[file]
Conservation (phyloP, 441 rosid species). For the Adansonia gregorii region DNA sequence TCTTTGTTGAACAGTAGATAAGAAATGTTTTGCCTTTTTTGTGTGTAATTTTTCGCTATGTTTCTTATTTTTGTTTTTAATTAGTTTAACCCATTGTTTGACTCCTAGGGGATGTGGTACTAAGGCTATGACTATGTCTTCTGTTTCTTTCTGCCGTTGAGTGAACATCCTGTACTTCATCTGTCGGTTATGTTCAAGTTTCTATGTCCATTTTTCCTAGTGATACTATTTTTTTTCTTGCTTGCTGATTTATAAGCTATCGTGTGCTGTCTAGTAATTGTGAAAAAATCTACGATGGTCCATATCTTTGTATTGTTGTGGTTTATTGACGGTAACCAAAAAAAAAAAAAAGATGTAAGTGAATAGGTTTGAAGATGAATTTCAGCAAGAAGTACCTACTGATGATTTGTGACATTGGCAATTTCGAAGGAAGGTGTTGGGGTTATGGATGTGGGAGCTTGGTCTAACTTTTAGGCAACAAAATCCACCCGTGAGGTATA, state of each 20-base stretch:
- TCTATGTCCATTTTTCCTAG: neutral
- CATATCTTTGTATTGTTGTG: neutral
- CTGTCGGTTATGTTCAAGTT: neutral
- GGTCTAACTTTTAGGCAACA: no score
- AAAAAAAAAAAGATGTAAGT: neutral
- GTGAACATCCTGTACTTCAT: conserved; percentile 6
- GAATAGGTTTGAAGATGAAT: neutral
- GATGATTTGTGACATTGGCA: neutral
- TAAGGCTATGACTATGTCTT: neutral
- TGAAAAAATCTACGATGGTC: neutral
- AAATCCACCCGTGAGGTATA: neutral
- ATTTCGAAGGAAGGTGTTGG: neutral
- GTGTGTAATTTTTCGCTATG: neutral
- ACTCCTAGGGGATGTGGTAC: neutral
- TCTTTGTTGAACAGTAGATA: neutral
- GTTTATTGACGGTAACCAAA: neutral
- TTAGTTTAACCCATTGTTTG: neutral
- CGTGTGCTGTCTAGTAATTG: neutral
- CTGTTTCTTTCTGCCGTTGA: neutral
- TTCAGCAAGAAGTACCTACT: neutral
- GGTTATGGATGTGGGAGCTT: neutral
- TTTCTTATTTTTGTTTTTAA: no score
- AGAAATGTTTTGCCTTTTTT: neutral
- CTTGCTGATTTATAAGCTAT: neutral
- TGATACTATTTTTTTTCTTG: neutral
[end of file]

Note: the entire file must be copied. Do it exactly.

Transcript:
Conservation (phyloP, 441 rosid species). For the Adansonia gregorii region DNA sequence TCTTTGTTGAACAGTAGATAAGAAATGTTTTGCCTTTTTTGTGTGTAATTTTTCGCTATGTTTCTTATTTTTGTTTTTAATTAGTTTAACCCATTGTTTGACTCCTAGGGGATGTGGTACTAAGGCTATGACTATGTCTTCTGTTTCTTTCTGCCGTTGAGTGAACATCCTGTACTTCATCTGTCGGTTATGTTCAAGTTTCTATGTCCATTTTTCCTAGTGATACTATTTTTTTTCTTGCTTGCTGATTTATAAGCTATCGTGTGCTGTCTAGTAATTGTGAAAAAATCTACGATGGTCCATATCTTTGTATTGTTGTGGTTTATTGACGGTAACCAAAAAAAAAAAAAAGATGTAAGTGAATAGGTTTGAAGATGAATTTCAGCAAGAAGTACCTACTGATGATTTGTGACATTGGCAATTTCGAAGGAAGGTGTTGGGGTTATGGATGTGGGAGCTTGGTCTAACTTTTAGGCAACAAAATCCACCCGTGAGGTATA, state of each 20-base stretch:
- TCTATGTCCATTTTTCCTAG: neutral
- CATATCTTTGTATTGTTGTG: neutral
- CTGTCGGTTATGTTCAAGTT: neutral
- GGTCTAACTTTTAGGCAACA: no score
- AAAAAAAAAAAGATGTAAGT: neutral
- GTGAACATCCTGTACTTCAT: conserved; percentile 6
- GAATAGGTTTGAAGATGAAT: neutral
- GATGATTTGTGACATTGGCA: neutral
- TAAGGCTATGACTATGTCTT: neutral
- TGAAAAAATCTACGATGGTC: neutral
- AAATCCACCCGTGAGGTATA: neutral
- ATTTCGAAGGAAGGTGTTGG: neutral
- GTGTGTAATTTTTCGCTATG: neutral
- ACTCCTAGGGGATGTGGTAC: neutral
- TCTTTGTTGAACAGTAGATA: neutral
- GTTTATTGACGGTAACCAAA: neutral
- TTAGTTTAACCCATTGTTTG: neutral
- CGTGTGCTGTCTAGTAATTG: neutral
- CTGTTTCTTTCTGCCGTTGA: neutral
- TTCAGCAAGAAGTACCTACT: neutral
- GGTTATGGATGTGGGAGCTT: neutral
- TTTCTTATTTTTGTTTTTAA: no score
- AGAAATGTTTTGCCTTTTTT: neutral
- CTTGCTGATTTATAAGCTAT: neutral
- TGATACTATTTTTTTTCTTG: neutral